Rockland Harbor Breakwater Light

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Rockland Harbor Breakwater Light
Rockland breakwater lighthouse.jpg
Rockland Harbor Breakwater Light
Rockland Harbor Breakwater Light is located in Maine
Rockland Harbor Breakwater Light
Location Rockland Harbor, Rockland, Maine
Coordinates 44°06′14.55″N 69°04′39.16″W / 44.1040417°N 69.0775444°W / 44.1040417; -69.0775444Coordinates: 44°06′14.55″N 69°04′39.16″W / 44.1040417°N 69.0775444°W / 44.1040417; -69.0775444
Year first constructed 1888
Year first lit 1902
Automated 1964
Foundation Stone Breakwater
Construction Brick
Tower shape Square, with attached dwelling
Markings / pattern Red Brick Tower
Focal height 39 feet (12 m)
Current lens VRB-25
Range 17 nautical miles (31 km; 20 mi)
Characteristic Flashing white every 5s
Fog signal HORN: 1 every 15s
USCG number

1-4130[1][2]

Rockland Breakwater Lighthouse
Built 1902 (1902)
Architect Glover,W.H.,Co.
Architectural style Colonial Revival
NRHP Reference # 81000067[3]
Added to NRHP March 20, 1981

Rockland Harbor Breakwater Light is a historic lighthouse complex at the end of the Rockland Breakwater in the harbor of Rockland, Maine. Replacing a light station at Jameson Point (the northern end of the breakwater), the light was established in 1902, about two years after completion of the breakwater. Now automated, it continues to serve as an active aid to navigation. The light was added to the National Register of Historic Places as Rockland Breakwater Lighthouse on March 20, 1981.[3]

Description and history[edit]

The city of Rockland is located on the west side of Penobscot Bay in the Mid Coast region of Maine. Its harbor, long regarded as one of the finest east of Portland, was frequently used in the 19th century as a safe harbor during bad weather. It was less than ideally suited to this task, because its large east-facing opening would still subject ships at anchor to storms with winds from the northeast. Major storms in the 1850s highlighted the need for improved harbor protection, but federal appropriation for a project was not approved until 1880. Between 1880 and 1900 the United States Army Corps of Engineers, under a series of Congressional appropriations, built the breakwater, which is more than 4,000 feet (1,200 m) long.[4]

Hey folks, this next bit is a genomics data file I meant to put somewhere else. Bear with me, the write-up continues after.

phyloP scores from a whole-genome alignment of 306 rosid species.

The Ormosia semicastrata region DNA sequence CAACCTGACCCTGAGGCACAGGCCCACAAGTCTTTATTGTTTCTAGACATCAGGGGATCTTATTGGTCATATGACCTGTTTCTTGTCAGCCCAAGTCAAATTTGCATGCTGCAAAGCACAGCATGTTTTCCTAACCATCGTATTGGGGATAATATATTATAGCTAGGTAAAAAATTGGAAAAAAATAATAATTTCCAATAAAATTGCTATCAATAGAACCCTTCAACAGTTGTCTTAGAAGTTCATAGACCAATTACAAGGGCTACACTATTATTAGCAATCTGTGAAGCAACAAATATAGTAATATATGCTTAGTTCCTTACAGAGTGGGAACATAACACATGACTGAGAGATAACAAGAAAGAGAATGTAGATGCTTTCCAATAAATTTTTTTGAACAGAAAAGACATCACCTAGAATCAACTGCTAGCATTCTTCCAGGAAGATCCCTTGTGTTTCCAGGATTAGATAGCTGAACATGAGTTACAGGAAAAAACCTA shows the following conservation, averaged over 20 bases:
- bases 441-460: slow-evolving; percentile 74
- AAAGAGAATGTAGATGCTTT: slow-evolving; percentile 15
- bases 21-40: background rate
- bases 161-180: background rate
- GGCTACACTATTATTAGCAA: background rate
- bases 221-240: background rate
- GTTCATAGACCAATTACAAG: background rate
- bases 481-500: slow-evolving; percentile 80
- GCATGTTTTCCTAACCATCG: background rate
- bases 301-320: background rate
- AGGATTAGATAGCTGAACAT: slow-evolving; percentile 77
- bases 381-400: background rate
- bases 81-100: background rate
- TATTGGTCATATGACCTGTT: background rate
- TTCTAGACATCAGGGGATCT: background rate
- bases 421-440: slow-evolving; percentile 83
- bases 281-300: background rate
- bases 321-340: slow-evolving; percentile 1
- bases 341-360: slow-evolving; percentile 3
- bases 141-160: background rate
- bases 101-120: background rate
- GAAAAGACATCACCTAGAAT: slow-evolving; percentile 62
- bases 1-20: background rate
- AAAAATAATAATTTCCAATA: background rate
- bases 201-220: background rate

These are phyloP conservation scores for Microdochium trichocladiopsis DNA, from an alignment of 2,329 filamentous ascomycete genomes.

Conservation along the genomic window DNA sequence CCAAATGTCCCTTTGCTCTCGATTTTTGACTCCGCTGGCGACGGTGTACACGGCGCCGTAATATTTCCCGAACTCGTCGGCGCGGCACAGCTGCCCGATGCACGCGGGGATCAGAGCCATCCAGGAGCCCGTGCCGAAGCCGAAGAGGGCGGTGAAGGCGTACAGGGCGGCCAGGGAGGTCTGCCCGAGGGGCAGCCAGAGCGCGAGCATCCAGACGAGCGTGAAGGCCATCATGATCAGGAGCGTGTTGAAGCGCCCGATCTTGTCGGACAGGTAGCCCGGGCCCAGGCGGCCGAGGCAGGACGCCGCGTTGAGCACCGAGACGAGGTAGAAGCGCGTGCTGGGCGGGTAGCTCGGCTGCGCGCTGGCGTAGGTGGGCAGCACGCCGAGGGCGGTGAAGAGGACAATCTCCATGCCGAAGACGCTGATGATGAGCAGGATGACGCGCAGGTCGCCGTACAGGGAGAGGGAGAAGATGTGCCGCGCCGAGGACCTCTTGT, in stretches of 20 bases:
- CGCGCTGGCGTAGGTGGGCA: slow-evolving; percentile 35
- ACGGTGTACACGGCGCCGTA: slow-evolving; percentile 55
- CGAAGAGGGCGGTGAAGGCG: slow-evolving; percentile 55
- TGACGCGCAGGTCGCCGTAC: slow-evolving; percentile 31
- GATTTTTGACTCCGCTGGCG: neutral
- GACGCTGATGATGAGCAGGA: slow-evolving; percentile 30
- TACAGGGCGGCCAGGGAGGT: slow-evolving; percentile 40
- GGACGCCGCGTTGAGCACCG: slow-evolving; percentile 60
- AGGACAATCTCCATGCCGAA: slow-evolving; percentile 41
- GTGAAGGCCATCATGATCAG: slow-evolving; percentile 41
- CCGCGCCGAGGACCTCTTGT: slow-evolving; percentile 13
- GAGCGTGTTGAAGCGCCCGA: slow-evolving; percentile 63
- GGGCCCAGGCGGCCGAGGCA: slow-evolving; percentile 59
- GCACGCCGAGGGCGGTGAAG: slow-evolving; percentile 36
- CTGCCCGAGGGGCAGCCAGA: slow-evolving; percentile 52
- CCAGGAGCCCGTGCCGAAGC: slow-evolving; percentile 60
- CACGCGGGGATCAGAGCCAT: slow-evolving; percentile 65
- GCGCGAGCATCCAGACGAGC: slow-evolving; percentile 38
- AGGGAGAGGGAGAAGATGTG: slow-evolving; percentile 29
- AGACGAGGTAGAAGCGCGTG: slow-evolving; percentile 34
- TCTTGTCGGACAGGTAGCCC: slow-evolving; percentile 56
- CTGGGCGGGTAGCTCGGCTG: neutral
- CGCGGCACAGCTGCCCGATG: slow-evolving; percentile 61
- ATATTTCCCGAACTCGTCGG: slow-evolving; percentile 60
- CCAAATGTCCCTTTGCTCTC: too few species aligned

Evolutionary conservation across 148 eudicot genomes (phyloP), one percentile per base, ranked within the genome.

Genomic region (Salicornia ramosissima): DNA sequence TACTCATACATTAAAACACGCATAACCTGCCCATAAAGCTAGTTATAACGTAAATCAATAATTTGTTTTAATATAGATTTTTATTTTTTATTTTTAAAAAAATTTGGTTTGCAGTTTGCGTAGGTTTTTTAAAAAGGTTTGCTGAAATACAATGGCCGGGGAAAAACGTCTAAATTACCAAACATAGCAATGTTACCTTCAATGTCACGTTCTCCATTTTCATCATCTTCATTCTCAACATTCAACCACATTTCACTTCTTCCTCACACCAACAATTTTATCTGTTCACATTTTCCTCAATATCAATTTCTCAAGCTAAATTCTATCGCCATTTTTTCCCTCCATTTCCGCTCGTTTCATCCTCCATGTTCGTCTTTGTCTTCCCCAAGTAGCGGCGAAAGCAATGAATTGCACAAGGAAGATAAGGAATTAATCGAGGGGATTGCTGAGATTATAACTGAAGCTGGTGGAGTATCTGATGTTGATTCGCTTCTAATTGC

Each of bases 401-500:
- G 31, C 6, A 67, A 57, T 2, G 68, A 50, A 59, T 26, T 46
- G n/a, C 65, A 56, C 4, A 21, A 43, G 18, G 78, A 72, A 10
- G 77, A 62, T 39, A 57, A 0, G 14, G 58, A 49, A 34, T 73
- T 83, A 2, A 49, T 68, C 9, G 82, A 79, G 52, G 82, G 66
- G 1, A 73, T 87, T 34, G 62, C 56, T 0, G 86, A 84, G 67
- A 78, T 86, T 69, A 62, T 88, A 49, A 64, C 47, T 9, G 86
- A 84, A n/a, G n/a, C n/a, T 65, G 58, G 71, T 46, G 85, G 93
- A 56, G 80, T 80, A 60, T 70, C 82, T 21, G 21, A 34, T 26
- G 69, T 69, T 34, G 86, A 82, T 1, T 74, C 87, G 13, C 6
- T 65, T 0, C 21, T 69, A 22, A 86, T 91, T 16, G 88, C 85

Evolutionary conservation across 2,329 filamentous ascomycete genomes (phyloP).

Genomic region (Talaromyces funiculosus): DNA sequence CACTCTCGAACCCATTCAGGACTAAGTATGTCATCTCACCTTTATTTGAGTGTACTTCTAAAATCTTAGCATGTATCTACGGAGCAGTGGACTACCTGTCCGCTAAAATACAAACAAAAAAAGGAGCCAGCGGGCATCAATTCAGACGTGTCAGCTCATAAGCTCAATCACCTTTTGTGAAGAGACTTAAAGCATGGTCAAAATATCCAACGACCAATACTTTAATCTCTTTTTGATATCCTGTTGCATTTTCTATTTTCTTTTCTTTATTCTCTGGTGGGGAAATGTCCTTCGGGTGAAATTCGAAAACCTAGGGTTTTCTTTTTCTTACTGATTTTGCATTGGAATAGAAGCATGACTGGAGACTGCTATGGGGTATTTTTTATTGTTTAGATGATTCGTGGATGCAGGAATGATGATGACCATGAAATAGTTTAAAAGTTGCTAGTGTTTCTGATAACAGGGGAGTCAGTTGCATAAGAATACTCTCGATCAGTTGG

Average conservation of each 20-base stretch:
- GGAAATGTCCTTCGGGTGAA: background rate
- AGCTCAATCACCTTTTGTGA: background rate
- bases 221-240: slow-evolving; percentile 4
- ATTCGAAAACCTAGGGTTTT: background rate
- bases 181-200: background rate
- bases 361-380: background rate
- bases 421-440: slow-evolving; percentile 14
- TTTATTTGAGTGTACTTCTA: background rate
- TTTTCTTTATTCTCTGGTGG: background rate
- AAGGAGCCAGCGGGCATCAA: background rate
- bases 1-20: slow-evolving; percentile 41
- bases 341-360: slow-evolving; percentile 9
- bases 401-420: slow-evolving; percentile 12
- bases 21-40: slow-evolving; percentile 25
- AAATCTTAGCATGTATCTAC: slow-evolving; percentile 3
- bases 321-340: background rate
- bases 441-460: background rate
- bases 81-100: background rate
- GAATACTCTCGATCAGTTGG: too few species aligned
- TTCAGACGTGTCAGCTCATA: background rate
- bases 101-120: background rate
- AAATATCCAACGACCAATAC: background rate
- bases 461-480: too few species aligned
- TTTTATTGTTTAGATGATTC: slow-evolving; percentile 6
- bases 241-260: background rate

The first light marking the harbor's northern point was an oil lamp placed in 1827 on a wooden tripod on Jameson Point. When the work was begun on the breakwater in 1881, the pole was relocated as the breakwater was extended SSE into the harbor. The breakwater was completed in 1899 and the present light and keepers' structure was finished in 1902. The light was automated in 1964. From 1973 to 1989 the Samoset Resort, located on Jameson Point, at the other end of the breakwater, maintained the lighthouse. The Coast Guard did a major refurbishment in 1990 and, in 1999, transferred ownership of the structure to the City of Rockland. Since then building has been maintained by volunteers, while the light itself remains the responsibility of the Coast Guard. In 2003 a float and boat ramp were added.[1]

The light station includes the keeper's house and a fog signal building, from which the tower holding the light rises. These are mounted on a rectangular granite pad at the end of the breakwater. The keeper's house is a 1-1/2 story frame structure with a gambrel roof and brick chimney. The fog signal house and tower are a brick structure, the house covered by a gable roof. The tower rising from it is square in shape, with a projecting iron railing and gallery around the lantern house.[5]

Keepers[1][edit]

  • Eba Ring (caretaker of earlier beacon, 1888?-?)
  • Llewelyn C. Ames (caretaker of earlier beacon, c. 1895-1902)
  • Howard P. Robbins (1902–1909)
  • Clifford M. Robbins (assistant, c. 1902-1908)
  • Charles W. Thurston (1909)
  • Leroy S. Elwell (assistant, 1909, keeper, 1909–1916)
  • Edward J. Collins (assistant, 1909)
  • Harold I. Hutchins (1916–1917)
  • Harry Smith (assistant, 1910)
  • Albert D. Mills (assistant, 1912)
  • Wallace M. Pierce (assistant 1913-1915)
  • Fairfield H. Moore (1917–1921)
  • Albert P. Tribou (assistant 1921-1923)
  • Winfield P. Kent (1921–1925)
  • Ernest V. Talbot (assistant 1924)
  • Leroy S. Elwell (1925–1928)
  • Fairfield H. Moore (1928–1934)
  • Bernard A. Small (assistant 1928)
  • William L. Lockhart (assistant 1930-1931)
  • Earle Emery Benson (assistant, 1931–1934)
  • George E. Woodward (assistant 1934, keeper 1934-1945)
  • Weston E. Thompson (assistant, 1935)
  • Ernest F. Witty (assistant 1935-1942)

Gallery[edit]

Undated US Coast Guard photo 
View from the north end of the breakwater 

See also[edit]

References[edit]

  1. ^ a b c "Historic Light Station Information and Photography: Maine". United States Coast Guard Historian's Office. 
  2. ^ Light List, Volume I, Atlantic Coast, St. Croix River, Maine to Shrewsbury River, New Jersey (PDF). Light List. United States Coast Guard. 2009. p. 37. 
  3. ^ a b National Park Service (2009-03-13). "National Register Information System". National Register of Historic Places. National Park Service. 
  4. ^ "NRHP nomination for Rockland Breakwater" (PDF). National Park Service. Retrieved 2016-05-22. 
  5. ^ "NRHP nomination for Rockland Harbor Breakwater Light Station" (PDF). National Park Service. Retrieved 2016-05-25. 

External links[edit]

Media related to Rockland Harbor Breakwater Light at Wikimedia Commons